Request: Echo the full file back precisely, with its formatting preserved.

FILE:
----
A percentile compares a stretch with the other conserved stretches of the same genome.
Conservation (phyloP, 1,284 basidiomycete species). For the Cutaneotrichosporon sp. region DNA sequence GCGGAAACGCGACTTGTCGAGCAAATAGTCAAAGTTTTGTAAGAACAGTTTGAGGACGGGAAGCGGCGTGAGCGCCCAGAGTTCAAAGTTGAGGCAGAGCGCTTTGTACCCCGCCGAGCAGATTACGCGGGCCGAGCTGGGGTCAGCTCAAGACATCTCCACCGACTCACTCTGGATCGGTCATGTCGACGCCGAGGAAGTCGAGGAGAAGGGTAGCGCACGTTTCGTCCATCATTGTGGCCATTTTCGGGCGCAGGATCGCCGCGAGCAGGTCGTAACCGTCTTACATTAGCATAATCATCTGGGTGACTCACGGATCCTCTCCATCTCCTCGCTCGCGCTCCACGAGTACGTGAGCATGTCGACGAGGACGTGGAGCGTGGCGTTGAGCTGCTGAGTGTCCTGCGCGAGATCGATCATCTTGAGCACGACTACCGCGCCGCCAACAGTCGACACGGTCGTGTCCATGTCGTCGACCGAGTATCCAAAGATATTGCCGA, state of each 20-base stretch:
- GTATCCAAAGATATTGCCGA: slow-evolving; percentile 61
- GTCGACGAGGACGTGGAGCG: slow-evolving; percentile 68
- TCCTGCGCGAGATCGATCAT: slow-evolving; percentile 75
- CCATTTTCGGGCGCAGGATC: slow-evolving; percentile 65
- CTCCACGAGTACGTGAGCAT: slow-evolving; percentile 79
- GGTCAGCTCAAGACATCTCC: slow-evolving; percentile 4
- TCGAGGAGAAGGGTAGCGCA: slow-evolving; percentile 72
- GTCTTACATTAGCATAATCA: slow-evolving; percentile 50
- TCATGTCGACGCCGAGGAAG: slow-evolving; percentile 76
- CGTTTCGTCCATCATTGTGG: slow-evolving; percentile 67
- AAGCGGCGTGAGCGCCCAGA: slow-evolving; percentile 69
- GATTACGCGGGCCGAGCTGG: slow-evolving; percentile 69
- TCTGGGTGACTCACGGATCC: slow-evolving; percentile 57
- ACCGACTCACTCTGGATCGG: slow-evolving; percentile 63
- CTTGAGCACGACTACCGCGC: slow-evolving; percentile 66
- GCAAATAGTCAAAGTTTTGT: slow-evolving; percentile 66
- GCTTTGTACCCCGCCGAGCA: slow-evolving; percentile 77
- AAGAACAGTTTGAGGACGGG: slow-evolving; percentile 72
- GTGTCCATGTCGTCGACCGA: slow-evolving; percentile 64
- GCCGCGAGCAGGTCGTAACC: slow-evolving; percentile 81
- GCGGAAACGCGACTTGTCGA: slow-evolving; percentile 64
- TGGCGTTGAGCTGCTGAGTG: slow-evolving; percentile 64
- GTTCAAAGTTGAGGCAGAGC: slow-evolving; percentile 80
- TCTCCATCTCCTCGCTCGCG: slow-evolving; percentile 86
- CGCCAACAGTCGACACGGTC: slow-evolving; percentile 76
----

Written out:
A percentile compares a stretch with the other conserved stretches of the same genome.
Conservation (phyloP, 1,284 basidiomycete species). For the Cutaneotrichosporon sp. region DNA sequence GCGGAAACGCGACTTGTCGAGCAAATAGTCAAAGTTTTGTAAGAACAGTTTGAGGACGGGAAGCGGCGTGAGCGCCCAGAGTTCAAAGTTGAGGCAGAGCGCTTTGTACCCCGCCGAGCAGATTACGCGGGCCGAGCTGGGGTCAGCTCAAGACATCTCCACCGACTCACTCTGGATCGGTCATGTCGACGCCGAGGAAGTCGAGGAGAAGGGTAGCGCACGTTTCGTCCATCATTGTGGCCATTTTCGGGCGCAGGATCGCCGCGAGCAGGTCGTAACCGTCTTACATTAGCATAATCATCTGGGTGACTCACGGATCCTCTCCATCTCCTCGCTCGCGCTCCACGAGTACGTGAGCATGTCGACGAGGACGTGGAGCGTGGCGTTGAGCTGCTGAGTGTCCTGCGCGAGATCGATCATCTTGAGCACGACTACCGCGCCGCCAACAGTCGACACGGTCGTGTCCATGTCGTCGACCGAGTATCCAAAGATATTGCCGA, state of each 20-base stretch:
- GTATCCAAAGATATTGCCGA: slow-evolving; percentile 61
- GTCGACGAGGACGTGGAGCG: slow-evolving; percentile 68
- TCCTGCGCGAGATCGATCAT: slow-evolving; percentile 75
- CCATTTTCGGGCGCAGGATC: slow-evolving; percentile 65
- CTCCACGAGTACGTGAGCAT: slow-evolving; percentile 79
- GGTCAGCTCAAGACATCTCC: slow-evolving; percentile 4
- TCGAGGAGAAGGGTAGCGCA: slow-evolving; percentile 72
- GTCTTACATTAGCATAATCA: slow-evolving; percentile 50
- TCATGTCGACGCCGAGGAAG: slow-evolving; percentile 76
- CGTTTCGTCCATCATTGTGG: slow-evolving; percentile 67
- AAGCGGCGTGAGCGCCCAGA: slow-evolving; percentile 69
- GATTACGCGGGCCGAGCTGG: slow-evolving; percentile 69
- TCTGGGTGACTCACGGATCC: slow-evolving; percentile 57
- ACCGACTCACTCTGGATCGG: slow-evolving; percentile 63
- CTTGAGCACGACTACCGCGC: slow-evolving; percentile 66
- GCAAATAGTCAAAGTTTTGT: slow-evolving; percentile 66
- GCTTTGTACCCCGCCGAGCA: slow-evolving; percentile 77
- AAGAACAGTTTGAGGACGGG: slow-evolving; percentile 72
- GTGTCCATGTCGTCGACCGA: slow-evolving; percentile 64
- GCCGCGAGCAGGTCGTAACC: slow-evolving; percentile 81
- GCGGAAACGCGACTTGTCGA: slow-evolving; percentile 64
- TGGCGTTGAGCTGCTGAGTG: slow-evolving; percentile 64
- GTTCAAAGTTGAGGCAGAGC: slow-evolving; percentile 80
- TCTCCATCTCCTCGCTCGCG: slow-evolving; percentile 86
- CGCCAACAGTCGACACGGTC: slow-evolving; percentile 76